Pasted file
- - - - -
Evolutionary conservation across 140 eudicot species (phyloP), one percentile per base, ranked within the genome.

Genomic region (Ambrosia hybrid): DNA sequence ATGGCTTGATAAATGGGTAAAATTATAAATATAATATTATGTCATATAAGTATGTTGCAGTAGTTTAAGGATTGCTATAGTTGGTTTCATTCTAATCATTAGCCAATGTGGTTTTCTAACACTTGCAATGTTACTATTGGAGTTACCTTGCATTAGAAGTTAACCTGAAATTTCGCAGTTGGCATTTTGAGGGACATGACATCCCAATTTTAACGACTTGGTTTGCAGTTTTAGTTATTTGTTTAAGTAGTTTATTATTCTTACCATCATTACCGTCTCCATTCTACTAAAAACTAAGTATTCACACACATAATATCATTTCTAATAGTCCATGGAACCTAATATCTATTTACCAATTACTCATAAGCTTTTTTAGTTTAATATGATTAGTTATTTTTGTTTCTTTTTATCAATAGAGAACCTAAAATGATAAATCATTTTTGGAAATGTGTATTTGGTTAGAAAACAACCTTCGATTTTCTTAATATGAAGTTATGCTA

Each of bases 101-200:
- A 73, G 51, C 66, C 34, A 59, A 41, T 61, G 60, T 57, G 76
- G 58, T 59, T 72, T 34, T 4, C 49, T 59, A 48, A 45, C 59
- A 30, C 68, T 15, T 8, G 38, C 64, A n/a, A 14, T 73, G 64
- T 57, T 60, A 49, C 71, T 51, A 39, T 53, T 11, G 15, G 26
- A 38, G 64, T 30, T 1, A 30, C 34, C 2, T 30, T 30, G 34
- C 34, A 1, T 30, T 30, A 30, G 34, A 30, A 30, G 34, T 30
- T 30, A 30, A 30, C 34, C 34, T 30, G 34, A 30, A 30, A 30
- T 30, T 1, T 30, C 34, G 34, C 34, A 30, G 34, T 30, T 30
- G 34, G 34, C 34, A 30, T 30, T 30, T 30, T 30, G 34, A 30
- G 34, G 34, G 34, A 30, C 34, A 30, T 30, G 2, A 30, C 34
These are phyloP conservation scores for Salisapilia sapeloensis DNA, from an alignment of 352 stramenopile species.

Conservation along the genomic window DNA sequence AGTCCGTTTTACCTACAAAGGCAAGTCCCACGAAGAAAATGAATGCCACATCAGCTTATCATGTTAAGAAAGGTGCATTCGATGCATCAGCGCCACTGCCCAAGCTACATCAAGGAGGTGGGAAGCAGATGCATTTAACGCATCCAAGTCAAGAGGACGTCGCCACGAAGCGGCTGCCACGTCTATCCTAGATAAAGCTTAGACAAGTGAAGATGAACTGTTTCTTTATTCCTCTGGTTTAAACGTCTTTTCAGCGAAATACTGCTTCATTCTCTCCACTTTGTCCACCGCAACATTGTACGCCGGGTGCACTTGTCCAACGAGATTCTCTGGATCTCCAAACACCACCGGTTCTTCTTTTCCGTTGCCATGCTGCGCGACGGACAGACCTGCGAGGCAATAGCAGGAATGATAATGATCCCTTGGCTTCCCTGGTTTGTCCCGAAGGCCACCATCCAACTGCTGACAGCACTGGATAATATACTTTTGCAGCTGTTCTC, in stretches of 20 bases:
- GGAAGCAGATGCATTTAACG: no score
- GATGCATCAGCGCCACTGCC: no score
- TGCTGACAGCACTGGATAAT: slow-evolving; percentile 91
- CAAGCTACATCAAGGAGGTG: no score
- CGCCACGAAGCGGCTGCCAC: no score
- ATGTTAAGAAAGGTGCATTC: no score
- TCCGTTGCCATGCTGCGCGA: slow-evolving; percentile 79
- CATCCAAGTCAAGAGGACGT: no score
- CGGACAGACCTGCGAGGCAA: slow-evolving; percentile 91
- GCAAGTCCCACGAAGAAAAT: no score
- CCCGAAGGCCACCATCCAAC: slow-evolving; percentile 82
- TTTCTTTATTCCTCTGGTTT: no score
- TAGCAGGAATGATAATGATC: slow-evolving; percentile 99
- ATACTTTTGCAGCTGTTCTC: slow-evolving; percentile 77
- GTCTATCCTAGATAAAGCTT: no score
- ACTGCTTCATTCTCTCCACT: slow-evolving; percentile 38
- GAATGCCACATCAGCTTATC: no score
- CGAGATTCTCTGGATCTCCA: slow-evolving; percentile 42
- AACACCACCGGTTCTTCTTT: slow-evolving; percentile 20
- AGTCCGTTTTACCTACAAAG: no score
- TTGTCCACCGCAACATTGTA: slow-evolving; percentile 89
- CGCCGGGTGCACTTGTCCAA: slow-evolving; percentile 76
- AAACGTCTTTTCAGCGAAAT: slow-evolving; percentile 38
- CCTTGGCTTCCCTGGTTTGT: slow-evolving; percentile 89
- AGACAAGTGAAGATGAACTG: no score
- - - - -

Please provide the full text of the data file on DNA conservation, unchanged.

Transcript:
Evolutionary conservation across 140 eudicot species (phyloP), one percentile per base, ranked within the genome.

Genomic region (Ambrosia hybrid): DNA sequence ATGGCTTGATAAATGGGTAAAATTATAAATATAATATTATGTCATATAAGTATGTTGCAGTAGTTTAAGGATTGCTATAGTTGGTTTCATTCTAATCATTAGCCAATGTGGTTTTCTAACACTTGCAATGTTACTATTGGAGTTACCTTGCATTAGAAGTTAACCTGAAATTTCGCAGTTGGCATTTTGAGGGACATGACATCCCAATTTTAACGACTTGGTTTGCAGTTTTAGTTATTTGTTTAAGTAGTTTATTATTCTTACCATCATTACCGTCTCCATTCTACTAAAAACTAAGTATTCACACACATAATATCATTTCTAATAGTCCATGGAACCTAATATCTATTTACCAATTACTCATAAGCTTTTTTAGTTTAATATGATTAGTTATTTTTGTTTCTTTTTATCAATAGAGAACCTAAAATGATAAATCATTTTTGGAAATGTGTATTTGGTTAGAAAACAACCTTCGATTTTCTTAATATGAAGTTATGCTA

Each of bases 101-200:
- A 73, G 51, C 66, C 34, A 59, A 41, T 61, G 60, T 57, G 76
- G 58, T 59, T 72, T 34, T 4, C 49, T 59, A 48, A 45, C 59
- A 30, C 68, T 15, T 8, G 38, C 64, A n/a, A 14, T 73, G 64
- T 57, T 60, A 49, C 71, T 51, A 39, T 53, T 11, G 15, G 26
- A 38, G 64, T 30, T 1, A 30, C 34, C 2, T 30, T 30, G 34
- C 34, A 1, T 30, T 30, A 30, G 34, A 30, A 30, G 34, T 30
- T 30, A 30, A 30, C 34, C 34, T 30, G 34, A 30, A 30, A 30
- T 30, T 1, T 30, C 34, G 34, C 34, A 30, G 34, T 30, T 30
- G 34, G 34, C 34, A 30, T 30, T 30, T 30, T 30, G 34, A 30
- G 34, G 34, G 34, A 30, C 34, A 30, T 30, G 2, A 30, C 34
These are phyloP conservation scores for Salisapilia sapeloensis DNA, from an alignment of 352 stramenopile species.

Conservation along the genomic window DNA sequence AGTCCGTTTTACCTACAAAGGCAAGTCCCACGAAGAAAATGAATGCCACATCAGCTTATCATGTTAAGAAAGGTGCATTCGATGCATCAGCGCCACTGCCCAAGCTACATCAAGGAGGTGGGAAGCAGATGCATTTAACGCATCCAAGTCAAGAGGACGTCGCCACGAAGCGGCTGCCACGTCTATCCTAGATAAAGCTTAGACAAGTGAAGATGAACTGTTTCTTTATTCCTCTGGTTTAAACGTCTTTTCAGCGAAATACTGCTTCATTCTCTCCACTTTGTCCACCGCAACATTGTACGCCGGGTGCACTTGTCCAACGAGATTCTCTGGATCTCCAAACACCACCGGTTCTTCTTTTCCGTTGCCATGCTGCGCGACGGACAGACCTGCGAGGCAATAGCAGGAATGATAATGATCCCTTGGCTTCCCTGGTTTGTCCCGAAGGCCACCATCCAACTGCTGACAGCACTGGATAATATACTTTTGCAGCTGTTCTC, in stretches of 20 bases:
- GGAAGCAGATGCATTTAACG: no score
- GATGCATCAGCGCCACTGCC: no score
- TGCTGACAGCACTGGATAAT: slow-evolving; percentile 91
- CAAGCTACATCAAGGAGGTG: no score
- CGCCACGAAGCGGCTGCCAC: no score
- ATGTTAAGAAAGGTGCATTC: no score
- TCCGTTGCCATGCTGCGCGA: slow-evolving; percentile 79
- CATCCAAGTCAAGAGGACGT: no score
- CGGACAGACCTGCGAGGCAA: slow-evolving; percentile 91
- GCAAGTCCCACGAAGAAAAT: no score
- CCCGAAGGCCACCATCCAAC: slow-evolving; percentile 82
- TTTCTTTATTCCTCTGGTTT: no score
- TAGCAGGAATGATAATGATC: slow-evolving; percentile 99
- ATACTTTTGCAGCTGTTCTC: slow-evolving; percentile 77
- GTCTATCCTAGATAAAGCTT: no score
- ACTGCTTCATTCTCTCCACT: slow-evolving; percentile 38
- GAATGCCACATCAGCTTATC: no score
- CGAGATTCTCTGGATCTCCA: slow-evolving; percentile 42
- AACACCACCGGTTCTTCTTT: slow-evolving; percentile 20
- AGTCCGTTTTACCTACAAAG: no score
- TTGTCCACCGCAACATTGTA: slow-evolving; percentile 89
- CGCCGGGTGCACTTGTCCAA: slow-evolving; percentile 76
- AAACGTCTTTTCAGCGAAAT: slow-evolving; percentile 38
- CCTTGGCTTCCCTGGTTTGT: slow-evolving; percentile 89
- AGACAAGTGAAGATGAACTG: no score